Prish Moran glides into one of the businesses that she owns, Sweet_ness 7 Café, her Grant Street location, and throws open the dark drapes near the doorway. The staff cheers. Regulars also cheer her entrance.
For the past two months Prish has been away from her apartment building and loci of community-gathering on the west side as well as in the north Buffalo Parkside neighborhood. She’s been in Massachusetts, in Essex National Heritage Commission specifically, in a family-owned cottage, helping her eighty-eight year old mom, Elaine, recuperate after a stroke.
As she walks through the café she straightens the silk flowers on the communal table, talks business with staff members and asks various customers if they’ve eaten breakfast/if they’d like a muffin. Prish is a benevolent whirlwind.
She talks about the trust that she has in the staff she’s got; Sweet_ness 7 employs twenty-one. “It took years to get this staff, it’s not a quick process. When I walked in after two months I saw that the back stairs are clean and sparkling, everything is in order. I’m extremely lucky. I took all my employees out to Cantina Loco last night – we all hugged and kissed.”
Sweet_ness 7 has entered a national contest created by Thomas’ English muffins, to celebrate their 135th birthday. The company selected one hundred locally-owned cafes and breakfast joints in the U.S. to be part of the contest: Prish got a call while she was in Massachusetts that her business is a finalist.
“We are going to create a breakfast sandwich called Buffalo Club, it has eggs to create the chicken part, and it has a creamy hot sauce made with bleu cheese. I think it’s a special on Parkside, we’ll be featuring it soon. Our customers will be able to vote for us soon online.”
It should be duly noted that the cafes already bake their own English muffins, thick and chewy, for their breakfast sandwiches, including their iconic Grant Slam. The contest requires them to use a Thomas’ muffin.
She reports that as a finalist Sweet_ness 7 Café received $1,000, which Prish turned over to her staff. If they win first place, she explains, she will again share the prize money. “If we win, Buffalo wins!”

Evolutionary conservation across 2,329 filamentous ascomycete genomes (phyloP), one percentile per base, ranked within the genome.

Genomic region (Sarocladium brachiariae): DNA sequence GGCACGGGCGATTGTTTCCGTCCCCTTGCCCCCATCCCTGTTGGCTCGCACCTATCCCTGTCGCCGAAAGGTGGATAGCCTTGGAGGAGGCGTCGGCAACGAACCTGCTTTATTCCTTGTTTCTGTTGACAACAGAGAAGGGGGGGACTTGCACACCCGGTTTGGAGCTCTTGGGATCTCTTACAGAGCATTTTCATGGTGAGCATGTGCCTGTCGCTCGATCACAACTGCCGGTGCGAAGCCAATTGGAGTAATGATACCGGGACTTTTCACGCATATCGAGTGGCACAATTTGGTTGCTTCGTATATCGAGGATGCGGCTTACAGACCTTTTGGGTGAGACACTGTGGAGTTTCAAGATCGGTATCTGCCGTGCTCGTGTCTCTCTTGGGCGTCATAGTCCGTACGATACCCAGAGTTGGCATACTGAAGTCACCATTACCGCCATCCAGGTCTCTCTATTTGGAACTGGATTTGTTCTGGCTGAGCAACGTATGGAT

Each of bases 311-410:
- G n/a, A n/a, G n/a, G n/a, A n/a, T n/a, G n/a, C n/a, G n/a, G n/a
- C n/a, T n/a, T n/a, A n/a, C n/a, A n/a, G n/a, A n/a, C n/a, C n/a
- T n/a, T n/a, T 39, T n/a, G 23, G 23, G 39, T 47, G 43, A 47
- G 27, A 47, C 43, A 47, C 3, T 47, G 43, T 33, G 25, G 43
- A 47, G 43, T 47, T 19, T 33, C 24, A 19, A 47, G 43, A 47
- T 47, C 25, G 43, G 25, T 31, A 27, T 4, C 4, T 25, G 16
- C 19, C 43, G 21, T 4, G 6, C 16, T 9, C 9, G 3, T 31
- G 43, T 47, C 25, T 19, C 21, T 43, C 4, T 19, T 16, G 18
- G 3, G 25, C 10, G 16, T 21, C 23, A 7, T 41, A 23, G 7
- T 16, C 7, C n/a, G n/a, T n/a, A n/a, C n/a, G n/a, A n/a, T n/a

Prish opened her first café in December of 2009, after the death of her son, Stefano, in 2007. She explains that she was inspired to purchase the building at the corner of Grant Street and Lafayette Avenue (the sale, for “$112 thousand included the church next door”) after doing restoration work nearby on Parkdale Avenue with her son.
Her building-renovating journey, she says, “Has been unexpectedly magical. Stefano had pointed out that the only thing missing on Grant Street was a coffee shop. I am a decorative painter, I had no experience in any of this. I want this to inspire anyone. There are ways to do things and it’s not always the book way. We have to inspire others.”
Prish says that in her collection of art magazine clippings was a work by an artist whose name she can’t recall. The painting featured a shining, smiling form that she used on a mural on the side of the building facing Grant Street. “I found out that it’s the god of happiness in Burma, the Burmese rub their hands along the building when they walk by, for good luck.”
She tells the story of lending sunglasses on a sunny day to a man who would later become the banker who got her a loan to acquire the property. And about several other chance encounters that inspired and pushed her forward with the project to renovate the building, at a time when “my friends, attorney, my family thought I was insane.
“It’s never been about money, it’s about personal passion.” Check for updates on the Sweet_ness 7 Café Facebook page to see how to vote for the Buffalo Club.